Note: This post was updated and corrected on July 3, 2012.
The rambunctious saxophone stylings of Kiamwuangana Mateta "Verckys" are a hallmark of many of the 1960s recordings of Congo's great Orchestre OK Jazz. Bandleader Luambo Makiadi Franco is said to have much valued his improvisational style and invocations of American-style R&B, a counterpoint to the rest of the band's more sedate sound.Verckys attempted a mutiny in 1968 while Franco was away in Europe, enticing several of the band members to join him in forming a new orchestra. When Franco returned he was able to convince most of the defectors to come back, but Verckys, unrepentant, launched Orchestre Vévé in 1969. He later managed the careers of up-and-coming bands like Les Grands Maquisards, Bella-Bella, Lipua-Lipua and Empire Bakuba. There was a distinct Verckys sound or "school" exemplified by these groups, which was influential across Africa as I discuss in this post..
The 45s I offer here were borrowed from various friends and dubbed onto 10" tape reels back in the '80s. Several years ago I digitized them, along with a number of other recordings in my library. Unfortunately I didn't think to photocopy the labels, but I copied the recording information from them. These were all pressed in the mid-'70s in Kenya.
"Lukani" (Editions Vévé VV213), composed by Tusevo Nejos and released in 1975, elicits warm feelings of nostalgia across Africa, as typified by these comments on YouTube: ". . .:Brings back childhood memories growing up in eastern Nigeria then. Quite fun listening to my elder ones singing along as the music is being played on the popular IBS radio station. Oh Africa, home of good and undiluted music." ". . . Reminds me of the Kampala of the 1970's, when Idi Amin ruled supreme. Remember those bell-bottoms, eh?":
Orchestre Vévé - Lukani Pts 1 & 2
The LP Les Grands Succes de Editions Veve (Sonafric SAS 50039, 1977) features another version of "Engunduka" by Orchestre Engunduka. I'd give the edge, though, to Vévé's interpretation of Sax Matalanza's song (Editions Vévé VV-234-N), which starts out somewhat restrained but quickly succumbs to frenzied guitars and some truly insane sax work:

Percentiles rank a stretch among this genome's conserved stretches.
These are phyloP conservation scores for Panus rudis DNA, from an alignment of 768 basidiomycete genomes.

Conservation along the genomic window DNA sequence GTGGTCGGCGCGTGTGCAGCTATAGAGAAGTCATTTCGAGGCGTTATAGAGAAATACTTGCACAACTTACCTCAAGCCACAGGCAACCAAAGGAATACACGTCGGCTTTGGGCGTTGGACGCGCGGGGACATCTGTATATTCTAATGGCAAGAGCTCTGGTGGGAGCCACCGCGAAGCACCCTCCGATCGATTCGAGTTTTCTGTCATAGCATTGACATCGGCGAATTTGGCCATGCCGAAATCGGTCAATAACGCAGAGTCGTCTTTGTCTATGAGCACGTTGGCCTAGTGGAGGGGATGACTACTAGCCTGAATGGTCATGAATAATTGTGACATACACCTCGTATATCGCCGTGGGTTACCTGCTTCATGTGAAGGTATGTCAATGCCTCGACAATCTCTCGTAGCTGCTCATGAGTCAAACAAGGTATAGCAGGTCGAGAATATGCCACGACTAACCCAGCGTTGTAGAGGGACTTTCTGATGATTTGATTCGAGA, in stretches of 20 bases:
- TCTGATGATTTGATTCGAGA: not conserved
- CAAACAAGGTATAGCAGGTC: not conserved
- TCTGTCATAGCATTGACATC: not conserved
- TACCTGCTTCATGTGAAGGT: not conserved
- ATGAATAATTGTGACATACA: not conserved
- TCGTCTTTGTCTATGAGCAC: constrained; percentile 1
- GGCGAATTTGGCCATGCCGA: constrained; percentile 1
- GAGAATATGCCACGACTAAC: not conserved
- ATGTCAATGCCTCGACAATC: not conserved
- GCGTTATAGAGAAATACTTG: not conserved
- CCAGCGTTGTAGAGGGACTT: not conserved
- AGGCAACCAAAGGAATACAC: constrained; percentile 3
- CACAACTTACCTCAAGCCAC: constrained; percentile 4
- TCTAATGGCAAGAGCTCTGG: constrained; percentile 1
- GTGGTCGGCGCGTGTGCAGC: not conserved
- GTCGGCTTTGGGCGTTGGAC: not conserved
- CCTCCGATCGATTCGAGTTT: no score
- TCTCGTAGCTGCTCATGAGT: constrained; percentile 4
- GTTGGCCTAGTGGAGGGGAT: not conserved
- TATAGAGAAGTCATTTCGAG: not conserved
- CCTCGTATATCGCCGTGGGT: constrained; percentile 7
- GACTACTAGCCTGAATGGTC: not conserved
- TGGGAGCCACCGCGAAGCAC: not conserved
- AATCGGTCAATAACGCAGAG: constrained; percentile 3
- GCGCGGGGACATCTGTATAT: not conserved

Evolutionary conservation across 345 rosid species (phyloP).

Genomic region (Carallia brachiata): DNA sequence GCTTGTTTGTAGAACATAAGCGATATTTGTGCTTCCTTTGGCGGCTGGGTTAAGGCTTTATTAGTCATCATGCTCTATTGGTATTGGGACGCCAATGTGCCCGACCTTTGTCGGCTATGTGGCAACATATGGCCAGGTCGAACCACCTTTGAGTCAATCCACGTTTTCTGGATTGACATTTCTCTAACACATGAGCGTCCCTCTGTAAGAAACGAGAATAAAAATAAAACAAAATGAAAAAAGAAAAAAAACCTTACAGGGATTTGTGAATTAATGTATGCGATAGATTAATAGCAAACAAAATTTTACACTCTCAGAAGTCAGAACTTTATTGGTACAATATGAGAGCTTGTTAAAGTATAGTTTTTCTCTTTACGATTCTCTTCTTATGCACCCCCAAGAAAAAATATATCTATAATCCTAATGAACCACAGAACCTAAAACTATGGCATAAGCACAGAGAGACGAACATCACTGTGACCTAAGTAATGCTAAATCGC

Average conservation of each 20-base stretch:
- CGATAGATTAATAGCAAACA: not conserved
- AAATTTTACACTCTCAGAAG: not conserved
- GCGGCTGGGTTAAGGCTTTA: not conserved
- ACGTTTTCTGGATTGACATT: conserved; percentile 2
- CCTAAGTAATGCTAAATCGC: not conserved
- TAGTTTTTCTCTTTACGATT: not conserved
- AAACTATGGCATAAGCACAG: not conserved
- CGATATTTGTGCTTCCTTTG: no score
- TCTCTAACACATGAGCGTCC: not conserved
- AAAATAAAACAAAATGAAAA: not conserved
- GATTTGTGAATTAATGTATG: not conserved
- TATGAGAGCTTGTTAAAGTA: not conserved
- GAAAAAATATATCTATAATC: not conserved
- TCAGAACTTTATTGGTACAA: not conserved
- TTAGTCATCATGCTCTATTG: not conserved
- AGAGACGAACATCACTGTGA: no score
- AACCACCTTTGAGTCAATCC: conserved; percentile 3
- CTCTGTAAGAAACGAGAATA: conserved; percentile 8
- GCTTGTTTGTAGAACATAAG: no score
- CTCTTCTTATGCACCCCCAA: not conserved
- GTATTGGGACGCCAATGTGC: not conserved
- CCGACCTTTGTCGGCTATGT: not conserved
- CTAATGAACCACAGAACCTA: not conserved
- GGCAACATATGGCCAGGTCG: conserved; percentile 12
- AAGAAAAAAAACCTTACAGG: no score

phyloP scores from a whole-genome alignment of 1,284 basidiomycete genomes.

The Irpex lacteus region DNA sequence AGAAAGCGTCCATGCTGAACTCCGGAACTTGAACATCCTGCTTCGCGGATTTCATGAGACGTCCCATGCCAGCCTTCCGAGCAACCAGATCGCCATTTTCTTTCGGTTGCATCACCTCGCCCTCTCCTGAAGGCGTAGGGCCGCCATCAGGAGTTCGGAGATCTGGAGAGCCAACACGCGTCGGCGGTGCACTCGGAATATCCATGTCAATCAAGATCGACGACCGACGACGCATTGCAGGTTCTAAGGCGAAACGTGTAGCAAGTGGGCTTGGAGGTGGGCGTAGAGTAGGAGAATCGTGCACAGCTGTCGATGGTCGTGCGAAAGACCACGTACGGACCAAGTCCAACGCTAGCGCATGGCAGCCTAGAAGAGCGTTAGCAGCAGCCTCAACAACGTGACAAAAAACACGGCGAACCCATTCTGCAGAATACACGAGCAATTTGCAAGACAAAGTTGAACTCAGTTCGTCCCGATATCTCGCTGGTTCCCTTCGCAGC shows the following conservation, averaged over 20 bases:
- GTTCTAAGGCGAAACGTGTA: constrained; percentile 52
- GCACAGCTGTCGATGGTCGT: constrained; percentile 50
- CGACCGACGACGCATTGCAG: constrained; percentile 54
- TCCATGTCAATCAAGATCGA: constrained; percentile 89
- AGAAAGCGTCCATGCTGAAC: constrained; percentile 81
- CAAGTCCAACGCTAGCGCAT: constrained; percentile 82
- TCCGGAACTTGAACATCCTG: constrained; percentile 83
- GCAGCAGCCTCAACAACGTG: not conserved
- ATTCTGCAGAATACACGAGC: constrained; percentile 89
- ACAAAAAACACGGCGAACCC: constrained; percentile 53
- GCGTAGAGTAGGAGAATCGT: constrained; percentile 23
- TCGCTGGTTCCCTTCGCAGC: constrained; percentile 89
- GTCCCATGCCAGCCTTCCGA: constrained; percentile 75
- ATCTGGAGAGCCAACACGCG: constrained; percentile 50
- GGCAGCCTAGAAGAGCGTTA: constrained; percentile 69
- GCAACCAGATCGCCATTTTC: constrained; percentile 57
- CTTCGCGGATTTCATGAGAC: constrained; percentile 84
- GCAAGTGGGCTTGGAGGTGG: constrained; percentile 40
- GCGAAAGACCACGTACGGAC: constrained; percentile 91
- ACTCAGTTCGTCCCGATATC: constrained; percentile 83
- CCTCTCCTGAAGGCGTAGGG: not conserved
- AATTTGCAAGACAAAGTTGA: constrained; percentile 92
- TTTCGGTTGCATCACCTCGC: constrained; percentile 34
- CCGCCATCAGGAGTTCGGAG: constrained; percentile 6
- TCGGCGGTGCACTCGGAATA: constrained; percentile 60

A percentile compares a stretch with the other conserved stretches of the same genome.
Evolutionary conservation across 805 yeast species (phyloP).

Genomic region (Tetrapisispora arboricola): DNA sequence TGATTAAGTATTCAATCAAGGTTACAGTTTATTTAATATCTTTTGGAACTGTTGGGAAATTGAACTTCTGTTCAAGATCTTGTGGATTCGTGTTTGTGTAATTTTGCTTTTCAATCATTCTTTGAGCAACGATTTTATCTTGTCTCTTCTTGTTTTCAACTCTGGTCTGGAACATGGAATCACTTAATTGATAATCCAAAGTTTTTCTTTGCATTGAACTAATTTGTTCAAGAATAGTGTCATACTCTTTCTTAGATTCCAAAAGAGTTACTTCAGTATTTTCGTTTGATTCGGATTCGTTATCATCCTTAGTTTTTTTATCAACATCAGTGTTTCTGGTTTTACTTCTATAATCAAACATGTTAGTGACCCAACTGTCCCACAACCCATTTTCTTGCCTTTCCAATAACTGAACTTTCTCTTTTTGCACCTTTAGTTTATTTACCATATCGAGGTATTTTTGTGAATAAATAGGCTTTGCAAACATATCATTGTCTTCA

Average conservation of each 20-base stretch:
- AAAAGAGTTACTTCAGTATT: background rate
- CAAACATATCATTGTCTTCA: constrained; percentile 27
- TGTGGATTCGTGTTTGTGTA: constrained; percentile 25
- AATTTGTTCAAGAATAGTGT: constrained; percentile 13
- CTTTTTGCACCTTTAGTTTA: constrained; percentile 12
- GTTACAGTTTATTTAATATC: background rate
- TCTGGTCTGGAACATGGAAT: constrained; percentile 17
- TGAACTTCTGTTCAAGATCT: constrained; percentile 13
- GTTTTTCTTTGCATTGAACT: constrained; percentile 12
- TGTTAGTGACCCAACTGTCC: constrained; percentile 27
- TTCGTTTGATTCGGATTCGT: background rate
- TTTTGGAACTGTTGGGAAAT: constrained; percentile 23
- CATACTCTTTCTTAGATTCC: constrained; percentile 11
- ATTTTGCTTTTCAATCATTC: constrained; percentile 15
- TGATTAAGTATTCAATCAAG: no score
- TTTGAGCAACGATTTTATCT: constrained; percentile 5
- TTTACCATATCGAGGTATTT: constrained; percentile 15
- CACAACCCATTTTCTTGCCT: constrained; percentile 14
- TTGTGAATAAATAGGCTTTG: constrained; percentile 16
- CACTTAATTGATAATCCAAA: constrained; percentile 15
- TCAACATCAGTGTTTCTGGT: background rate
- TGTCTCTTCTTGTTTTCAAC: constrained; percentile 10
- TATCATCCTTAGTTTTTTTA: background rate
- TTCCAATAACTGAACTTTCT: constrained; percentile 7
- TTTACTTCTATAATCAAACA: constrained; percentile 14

Orchestre Vévé Internationale - Engunduka Pts 1 & 2
According to Mboka Mosika, Orchestre Kiam was founded in 1974 by Muzola Ngunga. In appreciation for the band's sponsor Kiamwuangana Verckys, who provided its musical instruments, he proposed to name it "Kiam." Orchestre Kiam lacked the distinctive horn section of Vévé and had a radically different style. "Kamiki" (Editions Vévé VV218), which Ngunga composed, was a big hit in 1975. Here the stripped-down guitar sound, scattershot percussion and frantic vocals bring to mind the sound of Orchestre Stukas du Zaïre, a contemporary aggregation:
Orchestre Kiam - Kamiki Pts 1 & 2
The two Bella-Bella songs here, "Pambi Ndoni" (Bilanga Bl 001) and "Nene"(Editions FrancAfrique EFA 08), were both written by Soki Vangu around 1975 after the break with Verckys. The late '70s were the peak of Bella-Bella's influence, and the group waxed numerous classics including "Tika Ngai Mobali," "Houleux-Houleux" and "Zing Zong." In 1977 Soki Diazenza apparently suffered a nervous breakdown. It was all downhill for Bella-Bella from that point and by 1981 it had effectively disappeared.
Orchestre Bella-Bella - Pambi Ndoni Pts 1 & 2
Orchestre Bella-Bella - Nene Pts 1 & 2
As recounted above, Orchestre Lipua-Lipua was formed by the musicians who stayed with Editions Vévé after the departure of Bella-Bella in 1973. It too suffered its share of defections, notably that of Pepe Kallé, but soon recruited a number of talented musicians, notably rhythm guitarist Vata Mombassa, who became leader with the departure of Nyboma Mwan'dido and several others in 1975 to found Orchestre Les Kamalé. He is responsible for the next two tracks, "Bondo" (ASL ASL 7-2109) and "Lossa" (Editions Vévé VV198):
Orchestre Lipua-Lipua - Bondo Pts 1 & 2
Orchestre Lipua-Lipua - Lossa Pts 1 & 2
Lipua-Lipua winds things up with Tedia Wamu Mbakidi's scorcher "Temperature" (Editions Vévé VV 228N) from 1977. Nzaya Nzayadio's vocals and Santana Mongoley's lead guitar really make this one a standout. Lipua-Lipua would continue on for several years until sputtering out around 1984. Vata Mombassa pursued a solo career, ending up in Abidjan, Ivory Coast where he remains to this day.
Orchestre Lipua-Lipua - Temperature Pts 1 & 2
Download the songs in this post as a zipped file here. For more information on Verckys and his label Editions Vévé, see Alistair Johnston's discography here. The liner notes of Vintage Verckys (Retroafric RETRO 15CD, 2001) were very helpful in researching this post; in addition the blog Classic Ambiance: Franco and Pepe Kalle Flashback is highly recommended. African Rock: The Pop Music of a Continent by Chris Stapleton and Chris May (Obelisk/Dutton, 1990), Congo Colossus: The Life and Legacy of Franco & OK Jazz by Graeme Ewens (Buku Press, 1994) and Rumba on the River by Gary Stewart (Verso, 2004) are all excellent reference books. All of these may be purchased or downloaded by clicking on the links.